Inflammation- and fatigue-battling Kristin dares to take a vacation.
I recently did something wild and crazy.
I took a vacation.
For some of you this may seem nuts because you take vacations all the time. For others, you know exactly what I'm talking about. You've somehow taken a lot of trips in your life -- for weddings, funerals, graduations, holidays -- but the "vacation" is a foreign concept. Who has time for vacations when you're busy being sick? And never mind the mounting medical bills. Did I mention that airplanes are massive Petri dishes just waiting to attack our ravaged immune systems?
But yes, I took a vacation. A real one. It was all about me. And I nearly went into shock.
This vacation had a little bit of everything -- adventure, romance, warm weather, cold weather (even snow!), gourmet food, spa treatments, great music, a nearly perfect full moon and clear sky full of stars. I crossed off a few items on the ol' bucket list.
As soon as I jumped out of the rental car at our Scottsdale resort, I immediately felt the magic of my vacation take hold. The warmth and dry air of the desert were like a salve, clearing out my joints and muscles, carrying away the pain that just a few hours earlier was penetrating my hips, back and shoulders. I talked for a good 10 minutes about the pure ecstasy of this pain-free feeling. If only I could get my boyfriend to understand what it felt like!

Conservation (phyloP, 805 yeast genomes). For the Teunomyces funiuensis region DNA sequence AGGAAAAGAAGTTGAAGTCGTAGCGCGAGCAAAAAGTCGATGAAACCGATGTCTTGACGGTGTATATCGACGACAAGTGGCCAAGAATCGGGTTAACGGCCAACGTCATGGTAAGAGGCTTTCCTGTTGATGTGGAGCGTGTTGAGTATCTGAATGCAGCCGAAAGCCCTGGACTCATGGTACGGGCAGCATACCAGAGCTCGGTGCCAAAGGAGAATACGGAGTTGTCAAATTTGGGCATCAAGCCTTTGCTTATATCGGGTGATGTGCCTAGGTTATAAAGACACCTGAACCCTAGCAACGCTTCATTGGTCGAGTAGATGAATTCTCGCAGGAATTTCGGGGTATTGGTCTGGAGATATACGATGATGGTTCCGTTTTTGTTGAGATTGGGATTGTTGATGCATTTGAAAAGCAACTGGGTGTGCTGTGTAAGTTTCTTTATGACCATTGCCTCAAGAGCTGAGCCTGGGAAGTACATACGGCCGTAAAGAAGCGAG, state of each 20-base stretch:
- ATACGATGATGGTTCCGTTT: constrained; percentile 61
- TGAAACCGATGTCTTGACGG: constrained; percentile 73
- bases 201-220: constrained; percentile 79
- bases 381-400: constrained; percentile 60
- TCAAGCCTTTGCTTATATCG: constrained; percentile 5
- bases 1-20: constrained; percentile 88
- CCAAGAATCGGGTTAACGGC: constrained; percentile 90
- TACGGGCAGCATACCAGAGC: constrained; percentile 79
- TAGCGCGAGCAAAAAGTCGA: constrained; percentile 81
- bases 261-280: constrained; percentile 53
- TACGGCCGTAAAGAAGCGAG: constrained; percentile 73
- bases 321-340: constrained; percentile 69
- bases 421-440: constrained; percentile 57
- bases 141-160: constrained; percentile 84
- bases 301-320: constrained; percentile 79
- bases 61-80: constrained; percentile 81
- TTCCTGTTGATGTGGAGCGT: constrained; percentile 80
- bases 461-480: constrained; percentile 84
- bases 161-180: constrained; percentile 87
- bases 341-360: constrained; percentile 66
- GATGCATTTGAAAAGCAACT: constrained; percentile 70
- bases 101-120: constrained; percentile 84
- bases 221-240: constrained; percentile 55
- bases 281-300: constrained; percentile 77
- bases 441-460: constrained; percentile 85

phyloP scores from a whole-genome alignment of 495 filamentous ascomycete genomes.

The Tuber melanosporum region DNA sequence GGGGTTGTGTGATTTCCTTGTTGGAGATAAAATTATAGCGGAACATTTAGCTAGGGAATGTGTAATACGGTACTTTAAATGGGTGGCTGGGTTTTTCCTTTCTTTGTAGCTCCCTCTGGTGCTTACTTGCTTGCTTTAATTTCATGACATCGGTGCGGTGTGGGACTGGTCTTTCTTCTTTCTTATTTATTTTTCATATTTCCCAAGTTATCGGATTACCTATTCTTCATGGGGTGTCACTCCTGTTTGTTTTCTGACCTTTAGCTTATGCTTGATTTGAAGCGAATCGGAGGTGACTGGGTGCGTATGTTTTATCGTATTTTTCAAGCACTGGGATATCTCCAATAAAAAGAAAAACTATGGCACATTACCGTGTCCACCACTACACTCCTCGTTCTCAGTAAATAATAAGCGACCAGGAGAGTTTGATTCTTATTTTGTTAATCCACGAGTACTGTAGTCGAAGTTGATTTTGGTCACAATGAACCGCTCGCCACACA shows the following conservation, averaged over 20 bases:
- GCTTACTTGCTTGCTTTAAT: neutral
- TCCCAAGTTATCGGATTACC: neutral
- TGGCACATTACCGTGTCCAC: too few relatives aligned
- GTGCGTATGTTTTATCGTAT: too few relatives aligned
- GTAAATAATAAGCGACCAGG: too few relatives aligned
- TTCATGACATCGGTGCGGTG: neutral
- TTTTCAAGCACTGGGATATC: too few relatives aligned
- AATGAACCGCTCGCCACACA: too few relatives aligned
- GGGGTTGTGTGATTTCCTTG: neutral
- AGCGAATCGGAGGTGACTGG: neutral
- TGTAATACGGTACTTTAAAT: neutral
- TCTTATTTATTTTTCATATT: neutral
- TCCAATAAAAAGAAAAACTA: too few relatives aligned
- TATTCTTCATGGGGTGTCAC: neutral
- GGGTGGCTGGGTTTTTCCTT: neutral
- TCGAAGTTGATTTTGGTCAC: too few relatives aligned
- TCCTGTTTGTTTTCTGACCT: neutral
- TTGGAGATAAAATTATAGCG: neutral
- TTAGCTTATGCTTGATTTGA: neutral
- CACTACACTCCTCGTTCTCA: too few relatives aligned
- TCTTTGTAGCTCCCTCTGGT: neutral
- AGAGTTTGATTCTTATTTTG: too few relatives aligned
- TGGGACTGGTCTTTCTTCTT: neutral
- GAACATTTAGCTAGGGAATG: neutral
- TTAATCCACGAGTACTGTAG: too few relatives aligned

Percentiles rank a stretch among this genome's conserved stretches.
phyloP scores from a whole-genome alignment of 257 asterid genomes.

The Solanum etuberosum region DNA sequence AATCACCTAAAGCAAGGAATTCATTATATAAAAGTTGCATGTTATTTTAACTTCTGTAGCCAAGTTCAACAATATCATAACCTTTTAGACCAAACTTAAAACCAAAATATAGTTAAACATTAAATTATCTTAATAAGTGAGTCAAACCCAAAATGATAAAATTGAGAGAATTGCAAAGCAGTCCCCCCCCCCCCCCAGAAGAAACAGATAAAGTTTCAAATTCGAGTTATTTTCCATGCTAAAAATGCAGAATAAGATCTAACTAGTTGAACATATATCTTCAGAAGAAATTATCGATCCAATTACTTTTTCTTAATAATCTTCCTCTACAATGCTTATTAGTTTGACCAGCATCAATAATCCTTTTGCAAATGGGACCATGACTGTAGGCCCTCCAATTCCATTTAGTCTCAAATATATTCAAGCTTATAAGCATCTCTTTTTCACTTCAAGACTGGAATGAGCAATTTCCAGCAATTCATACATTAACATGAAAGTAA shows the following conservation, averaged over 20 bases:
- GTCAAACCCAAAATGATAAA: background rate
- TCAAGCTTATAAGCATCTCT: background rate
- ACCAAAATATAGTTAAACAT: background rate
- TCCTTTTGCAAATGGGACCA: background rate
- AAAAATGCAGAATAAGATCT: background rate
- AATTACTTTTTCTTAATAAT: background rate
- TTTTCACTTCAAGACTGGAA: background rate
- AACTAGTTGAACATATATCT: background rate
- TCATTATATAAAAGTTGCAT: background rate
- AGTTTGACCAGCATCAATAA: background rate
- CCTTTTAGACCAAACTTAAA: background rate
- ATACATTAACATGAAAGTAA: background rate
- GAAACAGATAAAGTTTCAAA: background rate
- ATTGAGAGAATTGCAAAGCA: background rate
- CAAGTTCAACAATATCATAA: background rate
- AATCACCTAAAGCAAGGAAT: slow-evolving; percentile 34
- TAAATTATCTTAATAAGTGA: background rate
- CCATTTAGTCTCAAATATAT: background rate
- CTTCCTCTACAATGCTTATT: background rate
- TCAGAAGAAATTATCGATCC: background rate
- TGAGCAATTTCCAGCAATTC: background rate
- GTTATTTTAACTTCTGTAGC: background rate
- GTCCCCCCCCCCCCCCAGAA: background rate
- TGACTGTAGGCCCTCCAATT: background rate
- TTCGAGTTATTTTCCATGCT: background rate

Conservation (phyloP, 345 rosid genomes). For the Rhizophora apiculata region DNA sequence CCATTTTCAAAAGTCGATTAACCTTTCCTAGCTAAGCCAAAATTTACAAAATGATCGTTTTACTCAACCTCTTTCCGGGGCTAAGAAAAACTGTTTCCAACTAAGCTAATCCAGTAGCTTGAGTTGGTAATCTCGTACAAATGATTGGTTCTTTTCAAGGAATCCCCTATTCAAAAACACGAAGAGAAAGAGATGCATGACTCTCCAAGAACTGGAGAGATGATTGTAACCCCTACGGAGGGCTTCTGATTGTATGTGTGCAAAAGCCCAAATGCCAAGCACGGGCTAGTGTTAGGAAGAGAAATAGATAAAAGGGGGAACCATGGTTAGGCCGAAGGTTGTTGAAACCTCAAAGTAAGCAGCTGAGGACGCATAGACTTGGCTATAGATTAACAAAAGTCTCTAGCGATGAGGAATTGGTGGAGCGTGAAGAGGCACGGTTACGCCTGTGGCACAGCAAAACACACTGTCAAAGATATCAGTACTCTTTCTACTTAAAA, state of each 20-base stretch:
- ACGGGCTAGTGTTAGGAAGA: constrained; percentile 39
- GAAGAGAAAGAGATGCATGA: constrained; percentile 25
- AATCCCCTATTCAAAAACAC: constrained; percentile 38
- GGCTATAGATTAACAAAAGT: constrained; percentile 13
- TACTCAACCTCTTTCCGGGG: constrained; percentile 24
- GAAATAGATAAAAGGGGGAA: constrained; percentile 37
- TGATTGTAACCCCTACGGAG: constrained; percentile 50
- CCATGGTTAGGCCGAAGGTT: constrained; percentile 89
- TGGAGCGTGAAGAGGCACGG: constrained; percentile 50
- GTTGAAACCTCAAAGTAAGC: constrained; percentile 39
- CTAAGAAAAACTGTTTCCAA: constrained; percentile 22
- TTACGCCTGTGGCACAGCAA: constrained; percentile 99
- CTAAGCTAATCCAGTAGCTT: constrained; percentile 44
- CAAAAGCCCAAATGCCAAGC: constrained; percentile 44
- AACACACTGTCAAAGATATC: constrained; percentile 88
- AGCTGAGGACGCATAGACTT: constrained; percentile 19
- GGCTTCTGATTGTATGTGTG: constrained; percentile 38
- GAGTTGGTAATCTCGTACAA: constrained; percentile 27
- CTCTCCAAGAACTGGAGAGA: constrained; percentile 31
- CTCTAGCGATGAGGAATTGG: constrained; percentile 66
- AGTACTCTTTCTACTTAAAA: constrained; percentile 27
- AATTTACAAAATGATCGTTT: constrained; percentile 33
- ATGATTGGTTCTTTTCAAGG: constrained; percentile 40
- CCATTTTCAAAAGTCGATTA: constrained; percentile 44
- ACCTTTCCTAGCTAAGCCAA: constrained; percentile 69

I loved every invigorating breath as we hiked in 28-degree snowy weather in Grand Canyon National Park. My fear of heights took flight and vanished as we soared 3,000 feet into the air in a hot air balloon at sunrise over the desert.
My back and legs almost rejected the ridiculous comfort of the chaise lounge on our hotel room patio and the cushy pillows and seven layers of pillow top on our room's "Divine" bed. I loved every invigorating breath as we hiked in 28-degree snowy weather in Grand Canyon National Park. My fear of heights took flight and vanished as we soared 3,000 feet into the air in a hot air balloon at sunrise over the desert. I satisfied my need for speed by riding my first ATV (and managed to wrestle down a bush ... or two). I dreamt of Spain while devouring delicious empanadas and melt-in-your-mouth churros day after day after day.
By the end of my vacay, I felt like I had joined a secret club: that group of misfits that go on two-week honeymoons and plan four-week vacations one year in advance. By day five my voice had a lilt and was higher pitched, I was speaking in superlatives, and my right shoulder, usually hiked up higher than the left, had suddenly relaxed. Gooooood stuff.
A four-week vacay may be a little bit unrealistic for my bank account, but a girl can dream, right? At the very least, this gypsy has banished "trip" from her vocabulary.